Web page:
"I still think there's a balance point as to when to drive and dish to other guys and when to go hunt stuff for himself, and I think we'll always be analyzing that through the game and throughout the season," Brey said before the Georgia Tech game.
While some players might enjoy the added responsibility, the loss of Grant, who was leading the team in both scoring and assists, struck Atkins harder than the rest of the Irish.
For Atkins, Grant's departure was personal.
"He calls Jerian his brother," Dominique Atkins said about her son. "They came in together and they had dreams of conquering the ACC together and graduating together. They were housemates. Eric had never had another roommate in all the four years."
But Dominique Atkins believes the younger of her two sons will face the loss of Grant like he has other, more tragic losses in his life. If anything, the challenges Atkins has overcome make his current situation seem almost trivial.
When Atkins was a freshman at Mount St. Joseph, his father William died at age 45, less than a year after being diagnosed with colon cancer. Ted Cook, the father of current Duke guard Quinn Cook, became Atkins' "surrogate father," but he died after suffering cardiac arrest when Atkins was a sophomore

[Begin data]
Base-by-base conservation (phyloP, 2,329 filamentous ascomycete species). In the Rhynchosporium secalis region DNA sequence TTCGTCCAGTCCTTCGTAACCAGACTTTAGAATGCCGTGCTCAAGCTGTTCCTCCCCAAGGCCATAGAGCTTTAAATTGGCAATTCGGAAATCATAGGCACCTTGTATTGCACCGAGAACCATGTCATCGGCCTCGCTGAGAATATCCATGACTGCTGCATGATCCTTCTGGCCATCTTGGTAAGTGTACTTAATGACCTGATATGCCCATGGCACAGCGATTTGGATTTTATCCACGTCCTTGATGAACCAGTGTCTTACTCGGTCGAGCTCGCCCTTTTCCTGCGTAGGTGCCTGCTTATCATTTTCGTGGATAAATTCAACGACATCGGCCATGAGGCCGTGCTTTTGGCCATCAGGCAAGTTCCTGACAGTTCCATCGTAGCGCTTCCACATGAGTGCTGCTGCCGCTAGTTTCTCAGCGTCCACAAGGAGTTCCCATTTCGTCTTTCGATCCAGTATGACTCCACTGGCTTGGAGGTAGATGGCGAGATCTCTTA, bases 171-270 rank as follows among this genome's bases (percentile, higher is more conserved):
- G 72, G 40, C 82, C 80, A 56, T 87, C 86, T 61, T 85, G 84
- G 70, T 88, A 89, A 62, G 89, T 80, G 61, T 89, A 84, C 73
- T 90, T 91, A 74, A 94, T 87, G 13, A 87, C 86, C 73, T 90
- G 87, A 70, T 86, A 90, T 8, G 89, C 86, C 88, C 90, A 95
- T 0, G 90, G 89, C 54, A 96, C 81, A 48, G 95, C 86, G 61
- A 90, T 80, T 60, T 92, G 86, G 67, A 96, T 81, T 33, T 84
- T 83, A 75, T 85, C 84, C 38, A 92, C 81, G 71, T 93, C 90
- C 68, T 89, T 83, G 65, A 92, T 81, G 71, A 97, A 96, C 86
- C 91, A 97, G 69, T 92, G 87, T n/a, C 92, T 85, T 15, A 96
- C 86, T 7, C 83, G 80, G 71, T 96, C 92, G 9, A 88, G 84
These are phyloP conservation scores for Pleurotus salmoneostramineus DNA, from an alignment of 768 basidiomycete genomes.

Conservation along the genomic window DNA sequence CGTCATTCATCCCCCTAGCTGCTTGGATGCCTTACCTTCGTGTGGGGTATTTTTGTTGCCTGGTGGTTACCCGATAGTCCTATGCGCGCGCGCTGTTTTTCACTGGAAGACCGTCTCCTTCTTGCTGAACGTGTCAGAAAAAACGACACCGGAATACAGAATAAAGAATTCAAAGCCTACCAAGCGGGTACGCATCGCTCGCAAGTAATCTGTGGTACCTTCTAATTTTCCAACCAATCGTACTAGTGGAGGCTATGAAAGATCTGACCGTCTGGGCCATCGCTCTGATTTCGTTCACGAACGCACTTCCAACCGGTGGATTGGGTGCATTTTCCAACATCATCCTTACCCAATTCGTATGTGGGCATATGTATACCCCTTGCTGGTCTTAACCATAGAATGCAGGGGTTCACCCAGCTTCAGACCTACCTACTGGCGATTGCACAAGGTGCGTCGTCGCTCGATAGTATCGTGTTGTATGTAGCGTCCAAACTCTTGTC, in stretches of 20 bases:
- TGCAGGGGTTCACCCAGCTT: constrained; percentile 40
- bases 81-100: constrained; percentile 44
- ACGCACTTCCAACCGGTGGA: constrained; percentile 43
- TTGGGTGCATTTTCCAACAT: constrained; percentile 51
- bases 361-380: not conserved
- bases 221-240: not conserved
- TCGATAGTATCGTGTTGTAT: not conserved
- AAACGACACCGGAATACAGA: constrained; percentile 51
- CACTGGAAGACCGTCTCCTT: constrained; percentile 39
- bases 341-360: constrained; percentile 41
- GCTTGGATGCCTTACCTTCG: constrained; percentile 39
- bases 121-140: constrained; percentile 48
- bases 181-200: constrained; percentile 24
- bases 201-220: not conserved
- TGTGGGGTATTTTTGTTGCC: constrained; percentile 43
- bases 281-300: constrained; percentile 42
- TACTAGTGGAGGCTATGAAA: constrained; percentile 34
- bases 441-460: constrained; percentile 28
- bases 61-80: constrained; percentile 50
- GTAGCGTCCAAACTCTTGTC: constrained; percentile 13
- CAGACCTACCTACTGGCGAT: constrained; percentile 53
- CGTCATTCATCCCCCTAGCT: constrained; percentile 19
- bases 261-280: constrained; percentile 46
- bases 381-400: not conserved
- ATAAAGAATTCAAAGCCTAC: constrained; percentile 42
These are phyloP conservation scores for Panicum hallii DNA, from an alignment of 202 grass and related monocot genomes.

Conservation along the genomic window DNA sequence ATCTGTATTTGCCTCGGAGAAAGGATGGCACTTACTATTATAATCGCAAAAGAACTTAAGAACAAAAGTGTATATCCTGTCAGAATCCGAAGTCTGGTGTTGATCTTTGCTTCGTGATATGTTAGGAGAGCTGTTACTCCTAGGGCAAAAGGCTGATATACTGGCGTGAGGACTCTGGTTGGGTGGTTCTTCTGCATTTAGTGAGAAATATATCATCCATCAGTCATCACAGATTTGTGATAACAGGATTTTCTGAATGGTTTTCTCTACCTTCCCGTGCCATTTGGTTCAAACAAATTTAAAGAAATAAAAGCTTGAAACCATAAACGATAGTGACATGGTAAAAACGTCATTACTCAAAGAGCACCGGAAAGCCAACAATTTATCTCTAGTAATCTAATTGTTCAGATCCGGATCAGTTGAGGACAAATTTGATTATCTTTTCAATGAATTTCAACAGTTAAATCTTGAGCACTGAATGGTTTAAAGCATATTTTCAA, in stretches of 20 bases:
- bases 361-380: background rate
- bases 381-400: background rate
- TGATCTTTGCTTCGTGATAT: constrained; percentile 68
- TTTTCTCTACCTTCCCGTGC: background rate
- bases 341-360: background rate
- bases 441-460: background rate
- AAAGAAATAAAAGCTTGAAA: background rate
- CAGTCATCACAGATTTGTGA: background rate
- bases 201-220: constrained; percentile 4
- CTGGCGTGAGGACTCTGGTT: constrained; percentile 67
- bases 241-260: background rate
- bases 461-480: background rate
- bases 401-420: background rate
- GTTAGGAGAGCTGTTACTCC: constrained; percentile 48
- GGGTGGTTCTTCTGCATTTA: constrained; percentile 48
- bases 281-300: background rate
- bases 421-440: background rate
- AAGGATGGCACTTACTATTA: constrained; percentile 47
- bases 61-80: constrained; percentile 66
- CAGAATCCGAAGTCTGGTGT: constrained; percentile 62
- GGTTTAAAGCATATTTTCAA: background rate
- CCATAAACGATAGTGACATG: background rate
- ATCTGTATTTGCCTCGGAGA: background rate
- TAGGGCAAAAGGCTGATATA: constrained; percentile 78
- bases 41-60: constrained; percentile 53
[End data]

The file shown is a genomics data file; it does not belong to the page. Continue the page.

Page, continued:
And finally, as Atkins was contemplating whether he would play at Notre Dame or another school, his 39-year-old uncle, Eddie Methier, died after suffering a heart attack. Methier was a huge fan of the Irish and had already started to buy Notre Dame gear to wear at his nephew's games.
"It kind of made me think about my time, that the time I had is valuable and had to take advantage of every second of it," Atkins said. "It kind of made me want to work harder in school, on the basketball. I think it probably made me grow up a lot faster."
Said his mother: "The losses just made him understand how basketball ties into his whole life. His dad and his uncle were both very much into basketball, and it gave him an extra reason to play."